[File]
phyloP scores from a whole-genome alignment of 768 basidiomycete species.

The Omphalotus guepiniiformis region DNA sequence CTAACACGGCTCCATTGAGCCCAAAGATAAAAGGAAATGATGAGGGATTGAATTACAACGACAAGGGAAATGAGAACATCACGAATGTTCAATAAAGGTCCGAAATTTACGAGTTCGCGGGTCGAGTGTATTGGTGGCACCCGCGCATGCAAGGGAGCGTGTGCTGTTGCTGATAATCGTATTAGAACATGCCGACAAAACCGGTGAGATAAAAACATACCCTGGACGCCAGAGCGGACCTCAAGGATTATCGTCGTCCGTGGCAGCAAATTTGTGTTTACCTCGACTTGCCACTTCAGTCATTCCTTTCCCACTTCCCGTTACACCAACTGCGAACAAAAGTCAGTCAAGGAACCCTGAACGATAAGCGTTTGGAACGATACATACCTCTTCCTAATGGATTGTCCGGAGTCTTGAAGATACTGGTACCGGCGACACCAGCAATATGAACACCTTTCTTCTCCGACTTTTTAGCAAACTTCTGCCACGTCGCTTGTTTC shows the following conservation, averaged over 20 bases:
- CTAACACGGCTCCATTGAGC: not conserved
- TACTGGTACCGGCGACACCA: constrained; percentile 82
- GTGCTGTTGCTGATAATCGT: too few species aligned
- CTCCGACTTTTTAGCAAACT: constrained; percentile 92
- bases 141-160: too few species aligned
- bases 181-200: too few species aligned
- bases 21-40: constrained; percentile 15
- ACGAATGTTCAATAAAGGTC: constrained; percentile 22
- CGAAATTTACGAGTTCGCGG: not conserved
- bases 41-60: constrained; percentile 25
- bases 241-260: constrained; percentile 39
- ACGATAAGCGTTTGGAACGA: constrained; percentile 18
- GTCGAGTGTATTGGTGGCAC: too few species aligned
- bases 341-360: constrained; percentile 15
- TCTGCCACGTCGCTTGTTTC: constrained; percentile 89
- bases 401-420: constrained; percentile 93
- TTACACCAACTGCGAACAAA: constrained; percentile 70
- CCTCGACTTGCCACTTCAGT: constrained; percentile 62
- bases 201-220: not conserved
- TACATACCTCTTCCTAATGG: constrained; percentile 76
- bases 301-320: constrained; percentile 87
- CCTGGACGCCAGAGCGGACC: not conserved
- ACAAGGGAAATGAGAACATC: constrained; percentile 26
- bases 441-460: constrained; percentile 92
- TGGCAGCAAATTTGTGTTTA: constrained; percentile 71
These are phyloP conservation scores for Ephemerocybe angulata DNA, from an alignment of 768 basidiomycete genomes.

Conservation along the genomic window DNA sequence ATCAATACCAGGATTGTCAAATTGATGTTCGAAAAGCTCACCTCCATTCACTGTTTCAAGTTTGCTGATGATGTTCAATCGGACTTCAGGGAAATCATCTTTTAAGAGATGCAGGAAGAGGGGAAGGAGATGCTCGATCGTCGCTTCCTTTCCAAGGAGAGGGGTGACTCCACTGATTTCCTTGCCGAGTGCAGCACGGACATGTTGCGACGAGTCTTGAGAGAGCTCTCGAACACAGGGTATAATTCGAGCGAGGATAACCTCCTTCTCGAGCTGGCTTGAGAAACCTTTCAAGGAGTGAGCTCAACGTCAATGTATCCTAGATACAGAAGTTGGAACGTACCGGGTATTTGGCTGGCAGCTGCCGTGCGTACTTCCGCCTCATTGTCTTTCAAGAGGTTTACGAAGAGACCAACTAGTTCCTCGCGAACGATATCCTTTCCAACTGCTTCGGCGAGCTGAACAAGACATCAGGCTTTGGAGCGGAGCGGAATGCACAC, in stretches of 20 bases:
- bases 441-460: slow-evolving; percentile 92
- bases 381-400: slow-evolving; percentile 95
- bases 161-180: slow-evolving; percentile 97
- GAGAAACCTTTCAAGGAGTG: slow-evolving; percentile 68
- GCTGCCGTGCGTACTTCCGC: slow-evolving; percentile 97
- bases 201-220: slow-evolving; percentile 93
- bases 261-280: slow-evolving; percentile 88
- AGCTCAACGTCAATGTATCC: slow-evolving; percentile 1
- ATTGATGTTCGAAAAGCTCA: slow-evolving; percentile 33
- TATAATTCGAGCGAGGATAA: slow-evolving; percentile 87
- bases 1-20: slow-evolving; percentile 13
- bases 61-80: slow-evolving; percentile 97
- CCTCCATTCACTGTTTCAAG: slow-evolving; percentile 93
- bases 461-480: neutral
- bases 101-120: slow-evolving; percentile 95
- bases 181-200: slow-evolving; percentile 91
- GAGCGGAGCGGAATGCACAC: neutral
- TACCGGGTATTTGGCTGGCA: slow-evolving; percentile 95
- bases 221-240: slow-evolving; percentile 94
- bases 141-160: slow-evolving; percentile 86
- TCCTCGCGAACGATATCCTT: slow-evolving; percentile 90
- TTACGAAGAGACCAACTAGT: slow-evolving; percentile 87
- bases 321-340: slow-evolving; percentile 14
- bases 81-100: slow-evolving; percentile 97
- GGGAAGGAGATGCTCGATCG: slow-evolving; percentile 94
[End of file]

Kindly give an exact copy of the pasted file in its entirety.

phyloP scores from a whole-genome alignment of 768 basidiomycete species.

The Omphalotus guepiniiformis region DNA sequence CTAACACGGCTCCATTGAGCCCAAAGATAAAAGGAAATGATGAGGGATTGAATTACAACGACAAGGGAAATGAGAACATCACGAATGTTCAATAAAGGTCCGAAATTTACGAGTTCGCGGGTCGAGTGTATTGGTGGCACCCGCGCATGCAAGGGAGCGTGTGCTGTTGCTGATAATCGTATTAGAACATGCCGACAAAACCGGTGAGATAAAAACATACCCTGGACGCCAGAGCGGACCTCAAGGATTATCGTCGTCCGTGGCAGCAAATTTGTGTTTACCTCGACTTGCCACTTCAGTCATTCCTTTCCCACTTCCCGTTACACCAACTGCGAACAAAAGTCAGTCAAGGAACCCTGAACGATAAGCGTTTGGAACGATACATACCTCTTCCTAATGGATTGTCCGGAGTCTTGAAGATACTGGTACCGGCGACACCAGCAATATGAACACCTTTCTTCTCCGACTTTTTAGCAAACTTCTGCCACGTCGCTTGTTTC shows the following conservation, averaged over 20 bases:
- CTAACACGGCTCCATTGAGC: not conserved
- TACTGGTACCGGCGACACCA: constrained; percentile 82
- GTGCTGTTGCTGATAATCGT: too few species aligned
- CTCCGACTTTTTAGCAAACT: constrained; percentile 92
- bases 141-160: too few species aligned
- bases 181-200: too few species aligned
- bases 21-40: constrained; percentile 15
- ACGAATGTTCAATAAAGGTC: constrained; percentile 22
- CGAAATTTACGAGTTCGCGG: not conserved
- bases 41-60: constrained; percentile 25
- bases 241-260: constrained; percentile 39
- ACGATAAGCGTTTGGAACGA: constrained; percentile 18
- GTCGAGTGTATTGGTGGCAC: too few species aligned
- bases 341-360: constrained; percentile 15
- TCTGCCACGTCGCTTGTTTC: constrained; percentile 89
- bases 401-420: constrained; percentile 93
- TTACACCAACTGCGAACAAA: constrained; percentile 70
- CCTCGACTTGCCACTTCAGT: constrained; percentile 62
- bases 201-220: not conserved
- TACATACCTCTTCCTAATGG: constrained; percentile 76
- bases 301-320: constrained; percentile 87
- CCTGGACGCCAGAGCGGACC: not conserved
- ACAAGGGAAATGAGAACATC: constrained; percentile 26
- bases 441-460: constrained; percentile 92
- TGGCAGCAAATTTGTGTTTA: constrained; percentile 71
These are phyloP conservation scores for Ephemerocybe angulata DNA, from an alignment of 768 basidiomycete genomes.

Conservation along the genomic window DNA sequence ATCAATACCAGGATTGTCAAATTGATGTTCGAAAAGCTCACCTCCATTCACTGTTTCAAGTTTGCTGATGATGTTCAATCGGACTTCAGGGAAATCATCTTTTAAGAGATGCAGGAAGAGGGGAAGGAGATGCTCGATCGTCGCTTCCTTTCCAAGGAGAGGGGTGACTCCACTGATTTCCTTGCCGAGTGCAGCACGGACATGTTGCGACGAGTCTTGAGAGAGCTCTCGAACACAGGGTATAATTCGAGCGAGGATAACCTCCTTCTCGAGCTGGCTTGAGAAACCTTTCAAGGAGTGAGCTCAACGTCAATGTATCCTAGATACAGAAGTTGGAACGTACCGGGTATTTGGCTGGCAGCTGCCGTGCGTACTTCCGCCTCATTGTCTTTCAAGAGGTTTACGAAGAGACCAACTAGTTCCTCGCGAACGATATCCTTTCCAACTGCTTCGGCGAGCTGAACAAGACATCAGGCTTTGGAGCGGAGCGGAATGCACAC, in stretches of 20 bases:
- bases 441-460: slow-evolving; percentile 92
- bases 381-400: slow-evolving; percentile 95
- bases 161-180: slow-evolving; percentile 97
- GAGAAACCTTTCAAGGAGTG: slow-evolving; percentile 68
- GCTGCCGTGCGTACTTCCGC: slow-evolving; percentile 97
- bases 201-220: slow-evolving; percentile 93
- bases 261-280: slow-evolving; percentile 88
- AGCTCAACGTCAATGTATCC: slow-evolving; percentile 1
- ATTGATGTTCGAAAAGCTCA: slow-evolving; percentile 33
- TATAATTCGAGCGAGGATAA: slow-evolving; percentile 87
- bases 1-20: slow-evolving; percentile 13
- bases 61-80: slow-evolving; percentile 97
- CCTCCATTCACTGTTTCAAG: slow-evolving; percentile 93
- bases 461-480: neutral
- bases 101-120: slow-evolving; percentile 95
- bases 181-200: slow-evolving; percentile 91
- GAGCGGAGCGGAATGCACAC: neutral
- TACCGGGTATTTGGCTGGCA: slow-evolving; percentile 95
- bases 221-240: slow-evolving; percentile 94
- bases 141-160: slow-evolving; percentile 86
- TCCTCGCGAACGATATCCTT: slow-evolving; percentile 90
- TTACGAAGAGACCAACTAGT: slow-evolving; percentile 87
- bases 321-340: slow-evolving; percentile 14
- bases 81-100: slow-evolving; percentile 97
- GGGAAGGAGATGCTCGATCG: slow-evolving; percentile 94